Simultaneous with self-pollination and selection, seeds from each selected F3, F4, and F5 plant are planted in a female row in one or more isolation blocks along with rows planted with seed of a tester (male) inbred. These isolation blocks are often grown at winter locations so the seed harvested therefrom can be grown in performance trials during the next growing season. Prior to anthesis, tassels from the selected F3, F4, and F5 female plants are removed before they shed pollen, so that the only pollen present in the isolation block is from the tester inbred. Seeds arising from the selected F3, F4, and F5 female plants are hybrid seeds having the selected F3, F4, and F5 plants as maternal (seed) parents and the tester inbred as the paternal (pollen) parent.
Hybrid seeds from the isolation blocks, check hybrids, and commercially significant hybrids of the same maturity are grown in replicated performance trials at a series of locations. Each check hybrid is the result of crossing the tester parent and an inbred parent of known maturity and proven agronomic value. During the growing season, the hybrids are visually scored for any of the above-described traits. At maturity, plots in these trials are usually scored for the percentage of plants with broken or tilted stalks and dropped ears. At harvest, grain yield, grain moisture, and grain test weight are determined. The resulting data from these performance trials are analyzed by calculating means and other statistics. These other statistics (e.g., coefficients of variation, repeatability) provide indications of the reliability (precision) of the means obtained from the performance trials. Means from these performance trials are then used to further cull plants in the nursery on the basis of unsatisfactory performance of their hybrids. Performance trials for earlier generations typically evaluate more hybrids and are planted at fewer locations than performance trials for later generations. At some point, seed supplies of elite inbred candidates from the nursery are increased and are used to produce larger amounts of experimental hybrids. These experimental hybrids are evaluated in replicated performance trials at maximum possible numbers of locations and may be grown alongside commercial hybrids from other seed companies in farmer fields in unreplicated trials as well. If the experimental hybrids perform well with respect to the commercial hybrids in these replicated and unreplicated trials, they are commercialized.
While the above-described pedigree method is widely used to develop maize inbreds, variations are widely used as well. Moreover, other breeding method protocols such as those for bulks, backcrossing, recurrent selection, and mass selection may be practiced in addition to, or in lieu of, the pedigree method described above. Theories and exemplary protocols for the pedigree method, bulk method, recurrent selection, and mass selection are known to the art, but are disclosed in, e.g., A. R. Hallauer and J. B. Miranda Fo, Quantitative Genetics in Maize Breeding, Iowa State University Press, Ames, Iowa (1981); G. Namkoong, Introduction to Quantitative Genetics in Forestry, U.S. Dept. Agric. Forest Service Tech. Bull. No. 1588 (1979); F. N. Briggs and P. F. Knowles, Introduction to Plant Breeding, Reinhold Publishing Company, New York (1967), R. W. Allard, Principles of Plant Breeding, Wiley and Sons, New York (1960), N. W. Simmonds, Principles of Crop Improvement, Longman Group, Ltd., London (1979); and J. M. Poehlman, Breeding Field Crops, 2d Ed., AVI Publishing Co., Inc. Westport, Conn. (1979).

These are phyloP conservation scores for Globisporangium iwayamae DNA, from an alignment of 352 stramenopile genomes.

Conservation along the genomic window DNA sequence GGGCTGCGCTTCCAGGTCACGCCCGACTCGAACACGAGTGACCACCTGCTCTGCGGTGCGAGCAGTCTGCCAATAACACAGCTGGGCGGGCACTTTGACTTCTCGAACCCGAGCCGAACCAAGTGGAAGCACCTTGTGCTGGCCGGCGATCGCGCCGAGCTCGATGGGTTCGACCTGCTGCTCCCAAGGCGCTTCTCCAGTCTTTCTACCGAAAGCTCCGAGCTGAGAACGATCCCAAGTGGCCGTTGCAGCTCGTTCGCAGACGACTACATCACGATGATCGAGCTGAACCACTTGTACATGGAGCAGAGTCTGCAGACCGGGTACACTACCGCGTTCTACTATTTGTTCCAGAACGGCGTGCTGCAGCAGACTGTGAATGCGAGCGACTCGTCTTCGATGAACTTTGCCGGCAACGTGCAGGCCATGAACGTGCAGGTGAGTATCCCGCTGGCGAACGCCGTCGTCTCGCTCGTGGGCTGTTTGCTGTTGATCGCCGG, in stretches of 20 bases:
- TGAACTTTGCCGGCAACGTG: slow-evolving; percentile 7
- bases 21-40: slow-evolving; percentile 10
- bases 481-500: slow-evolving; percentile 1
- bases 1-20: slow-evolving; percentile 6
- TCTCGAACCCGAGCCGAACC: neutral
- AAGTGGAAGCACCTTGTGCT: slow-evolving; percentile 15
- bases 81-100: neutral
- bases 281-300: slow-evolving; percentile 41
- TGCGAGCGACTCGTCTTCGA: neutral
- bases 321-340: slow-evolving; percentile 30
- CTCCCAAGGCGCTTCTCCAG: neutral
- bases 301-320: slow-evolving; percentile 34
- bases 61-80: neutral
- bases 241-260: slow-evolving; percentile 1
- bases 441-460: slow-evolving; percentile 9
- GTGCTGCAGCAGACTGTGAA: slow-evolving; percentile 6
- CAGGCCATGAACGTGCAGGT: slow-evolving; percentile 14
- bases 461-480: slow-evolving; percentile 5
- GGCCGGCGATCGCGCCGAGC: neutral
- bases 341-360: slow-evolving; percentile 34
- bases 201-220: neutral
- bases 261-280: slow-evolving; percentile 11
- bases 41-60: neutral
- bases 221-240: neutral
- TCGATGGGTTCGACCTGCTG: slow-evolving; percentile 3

As discussed above, hybrids of promising advanced breeding lines are thoroughly tested and compared to appropriate check hybrids in environments representative of the commercial target area(s), usually for 2-3 years. The best hybrids identified by these performance trials are candidates for commercial exploitation. Seed of each of the newly developed inbred parents of these hybrids is further purified and increased in steps leading to commercial production. These prerequisite activities to marketing newly developed hybrids usually take from eight to 12 years from the time the first breeding cross is made. Therefore, development of new cultivars is a time-consuming process requiring precise planning and efficient allocation and utilization of limiting resources.
Identification of genetically superior individuals is one of the most challenging issues confronting the plant breeder. For many economically important traits, the true genotypic expression of the trait is masked by effects of other (confounding) plant traits and environmental factors. One method of identifying a superior hybrid is to observe its performance relative to other experimental hybrids and to a series of widely grown standard cultivars. However, because a single observation is usually inconclusive, replicated observations over a series of environments are necessary to provide an estimate of the genetic worth of a hybrid.
Maize is an important and valuable field crop. Hence, a continuing goal of plant breeders is to develop high-yielding maize hybrids, which are otherwise agronomically desirable and which are produced by stable inbred lines. To accomplish this goal, the maize breeder must continually develop superior inbred parent lines. Developing superior inbred parent lines requires identification and selection of genetically unique, superior individuals from within segregating populations.